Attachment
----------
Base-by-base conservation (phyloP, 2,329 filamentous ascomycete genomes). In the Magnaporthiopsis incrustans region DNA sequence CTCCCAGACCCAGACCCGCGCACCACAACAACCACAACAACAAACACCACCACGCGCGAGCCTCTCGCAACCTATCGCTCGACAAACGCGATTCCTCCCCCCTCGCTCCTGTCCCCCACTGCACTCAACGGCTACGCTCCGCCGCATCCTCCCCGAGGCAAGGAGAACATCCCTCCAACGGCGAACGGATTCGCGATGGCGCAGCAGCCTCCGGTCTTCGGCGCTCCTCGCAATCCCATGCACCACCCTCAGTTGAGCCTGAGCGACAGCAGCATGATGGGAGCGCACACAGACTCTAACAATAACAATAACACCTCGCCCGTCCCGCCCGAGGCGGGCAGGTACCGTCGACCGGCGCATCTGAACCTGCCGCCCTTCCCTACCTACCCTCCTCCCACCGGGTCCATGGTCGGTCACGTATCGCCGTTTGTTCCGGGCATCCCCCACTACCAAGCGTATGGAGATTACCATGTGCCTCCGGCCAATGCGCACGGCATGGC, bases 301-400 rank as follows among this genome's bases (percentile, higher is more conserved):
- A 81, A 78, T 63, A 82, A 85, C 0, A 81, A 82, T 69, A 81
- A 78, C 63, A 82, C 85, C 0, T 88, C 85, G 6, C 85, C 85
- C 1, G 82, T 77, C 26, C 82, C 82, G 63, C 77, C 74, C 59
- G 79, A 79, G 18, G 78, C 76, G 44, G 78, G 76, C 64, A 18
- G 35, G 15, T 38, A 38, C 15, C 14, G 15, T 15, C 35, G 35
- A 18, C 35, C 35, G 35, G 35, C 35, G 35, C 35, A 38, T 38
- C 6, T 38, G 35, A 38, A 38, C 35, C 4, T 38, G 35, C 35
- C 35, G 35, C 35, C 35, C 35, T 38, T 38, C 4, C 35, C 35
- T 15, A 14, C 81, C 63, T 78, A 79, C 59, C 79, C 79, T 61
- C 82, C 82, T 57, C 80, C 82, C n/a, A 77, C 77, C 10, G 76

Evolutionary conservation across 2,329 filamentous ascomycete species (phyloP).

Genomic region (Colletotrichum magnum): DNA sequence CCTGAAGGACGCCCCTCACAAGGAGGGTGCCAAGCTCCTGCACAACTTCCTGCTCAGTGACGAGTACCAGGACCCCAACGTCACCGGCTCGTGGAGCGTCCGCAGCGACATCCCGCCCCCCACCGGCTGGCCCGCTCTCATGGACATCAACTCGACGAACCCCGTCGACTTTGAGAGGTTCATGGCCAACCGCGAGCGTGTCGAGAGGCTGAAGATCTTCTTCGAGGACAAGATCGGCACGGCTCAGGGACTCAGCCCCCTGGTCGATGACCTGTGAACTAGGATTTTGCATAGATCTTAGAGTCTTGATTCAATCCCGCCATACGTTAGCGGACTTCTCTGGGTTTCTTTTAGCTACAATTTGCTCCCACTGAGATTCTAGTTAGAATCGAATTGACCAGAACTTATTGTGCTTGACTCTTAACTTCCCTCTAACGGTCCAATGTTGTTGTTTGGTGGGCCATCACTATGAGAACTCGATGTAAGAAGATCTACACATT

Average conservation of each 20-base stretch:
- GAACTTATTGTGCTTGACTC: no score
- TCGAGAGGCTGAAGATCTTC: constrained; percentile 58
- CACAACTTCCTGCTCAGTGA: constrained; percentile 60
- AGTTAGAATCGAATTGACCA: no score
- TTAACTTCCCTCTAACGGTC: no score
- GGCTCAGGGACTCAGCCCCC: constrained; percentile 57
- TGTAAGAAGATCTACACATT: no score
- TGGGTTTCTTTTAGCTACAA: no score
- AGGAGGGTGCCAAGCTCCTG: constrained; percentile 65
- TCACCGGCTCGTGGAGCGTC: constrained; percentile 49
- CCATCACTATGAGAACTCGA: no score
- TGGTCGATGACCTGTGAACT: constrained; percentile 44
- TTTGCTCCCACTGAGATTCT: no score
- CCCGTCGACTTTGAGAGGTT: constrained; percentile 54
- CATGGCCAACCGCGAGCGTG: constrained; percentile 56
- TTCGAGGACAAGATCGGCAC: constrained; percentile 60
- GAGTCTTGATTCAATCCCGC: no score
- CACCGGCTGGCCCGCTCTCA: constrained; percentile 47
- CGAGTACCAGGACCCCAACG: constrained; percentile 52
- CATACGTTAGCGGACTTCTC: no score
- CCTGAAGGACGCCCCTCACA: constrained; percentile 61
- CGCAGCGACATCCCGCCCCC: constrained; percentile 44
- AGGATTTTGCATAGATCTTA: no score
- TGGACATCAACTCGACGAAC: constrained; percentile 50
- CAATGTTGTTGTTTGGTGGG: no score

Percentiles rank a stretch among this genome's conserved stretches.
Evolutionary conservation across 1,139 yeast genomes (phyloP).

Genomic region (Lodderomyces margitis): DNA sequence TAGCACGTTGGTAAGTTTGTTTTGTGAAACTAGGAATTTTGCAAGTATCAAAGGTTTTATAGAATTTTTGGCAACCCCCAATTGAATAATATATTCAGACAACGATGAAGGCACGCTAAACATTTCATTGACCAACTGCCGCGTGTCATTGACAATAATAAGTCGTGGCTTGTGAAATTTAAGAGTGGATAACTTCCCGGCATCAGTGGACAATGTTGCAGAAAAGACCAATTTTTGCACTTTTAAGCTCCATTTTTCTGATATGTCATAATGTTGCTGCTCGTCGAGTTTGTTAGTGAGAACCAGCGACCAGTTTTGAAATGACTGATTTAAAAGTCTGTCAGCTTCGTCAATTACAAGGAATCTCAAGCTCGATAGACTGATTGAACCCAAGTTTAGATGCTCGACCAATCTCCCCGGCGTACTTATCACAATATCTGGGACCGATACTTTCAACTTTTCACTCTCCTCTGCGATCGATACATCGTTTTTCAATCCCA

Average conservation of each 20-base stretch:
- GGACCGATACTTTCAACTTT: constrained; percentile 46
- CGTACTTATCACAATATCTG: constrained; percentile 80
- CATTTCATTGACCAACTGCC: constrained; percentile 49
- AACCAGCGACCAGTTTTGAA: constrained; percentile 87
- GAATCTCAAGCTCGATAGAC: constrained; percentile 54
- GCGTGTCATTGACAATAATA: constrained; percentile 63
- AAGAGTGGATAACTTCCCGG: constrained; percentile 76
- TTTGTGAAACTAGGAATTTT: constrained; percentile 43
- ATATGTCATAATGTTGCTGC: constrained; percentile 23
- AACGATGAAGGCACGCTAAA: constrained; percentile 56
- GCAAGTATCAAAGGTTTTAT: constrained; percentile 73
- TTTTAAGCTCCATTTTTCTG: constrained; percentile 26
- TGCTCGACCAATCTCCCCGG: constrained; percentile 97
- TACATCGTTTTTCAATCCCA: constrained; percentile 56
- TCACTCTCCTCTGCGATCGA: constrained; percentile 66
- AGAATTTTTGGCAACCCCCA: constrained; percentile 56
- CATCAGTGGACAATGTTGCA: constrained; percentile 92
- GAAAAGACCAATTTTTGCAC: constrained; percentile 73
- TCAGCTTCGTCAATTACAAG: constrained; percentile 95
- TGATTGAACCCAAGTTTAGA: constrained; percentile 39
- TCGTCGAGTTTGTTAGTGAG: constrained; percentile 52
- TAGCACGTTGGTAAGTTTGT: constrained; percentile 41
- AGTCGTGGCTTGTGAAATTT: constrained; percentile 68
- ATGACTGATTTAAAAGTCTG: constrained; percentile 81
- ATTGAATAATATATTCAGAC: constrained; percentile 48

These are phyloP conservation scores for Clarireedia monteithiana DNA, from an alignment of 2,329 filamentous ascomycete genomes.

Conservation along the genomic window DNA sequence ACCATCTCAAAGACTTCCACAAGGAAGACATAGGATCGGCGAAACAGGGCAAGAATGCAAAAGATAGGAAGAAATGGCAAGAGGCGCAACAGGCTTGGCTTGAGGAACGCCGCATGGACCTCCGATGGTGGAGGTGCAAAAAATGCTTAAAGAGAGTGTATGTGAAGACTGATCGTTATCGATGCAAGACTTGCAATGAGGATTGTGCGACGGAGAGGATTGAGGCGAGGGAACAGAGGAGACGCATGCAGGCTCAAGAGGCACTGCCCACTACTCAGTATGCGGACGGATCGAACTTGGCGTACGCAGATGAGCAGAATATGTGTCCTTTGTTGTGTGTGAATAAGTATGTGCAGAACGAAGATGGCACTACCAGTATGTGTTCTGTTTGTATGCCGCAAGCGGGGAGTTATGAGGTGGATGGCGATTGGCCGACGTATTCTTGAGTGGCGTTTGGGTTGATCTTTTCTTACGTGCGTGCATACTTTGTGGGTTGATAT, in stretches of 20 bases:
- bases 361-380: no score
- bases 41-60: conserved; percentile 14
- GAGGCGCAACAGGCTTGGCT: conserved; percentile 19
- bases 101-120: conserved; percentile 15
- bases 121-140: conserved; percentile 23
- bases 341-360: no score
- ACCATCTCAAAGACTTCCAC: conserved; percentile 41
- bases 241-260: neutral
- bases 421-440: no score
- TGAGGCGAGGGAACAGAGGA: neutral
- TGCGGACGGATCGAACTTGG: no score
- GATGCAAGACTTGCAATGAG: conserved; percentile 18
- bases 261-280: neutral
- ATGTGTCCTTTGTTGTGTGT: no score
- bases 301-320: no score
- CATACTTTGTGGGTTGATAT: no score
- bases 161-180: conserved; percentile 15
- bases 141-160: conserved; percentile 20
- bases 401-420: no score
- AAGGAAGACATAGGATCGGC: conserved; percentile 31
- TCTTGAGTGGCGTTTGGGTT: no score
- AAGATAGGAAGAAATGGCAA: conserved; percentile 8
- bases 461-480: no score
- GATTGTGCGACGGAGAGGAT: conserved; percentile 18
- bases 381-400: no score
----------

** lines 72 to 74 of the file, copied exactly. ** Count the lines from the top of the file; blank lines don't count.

- bases 41-60: conserved; percentile 14
- GAGGCGCAACAGGCTTGGCT: conserved; percentile 19
- bases 101-120: conserved; percentile 15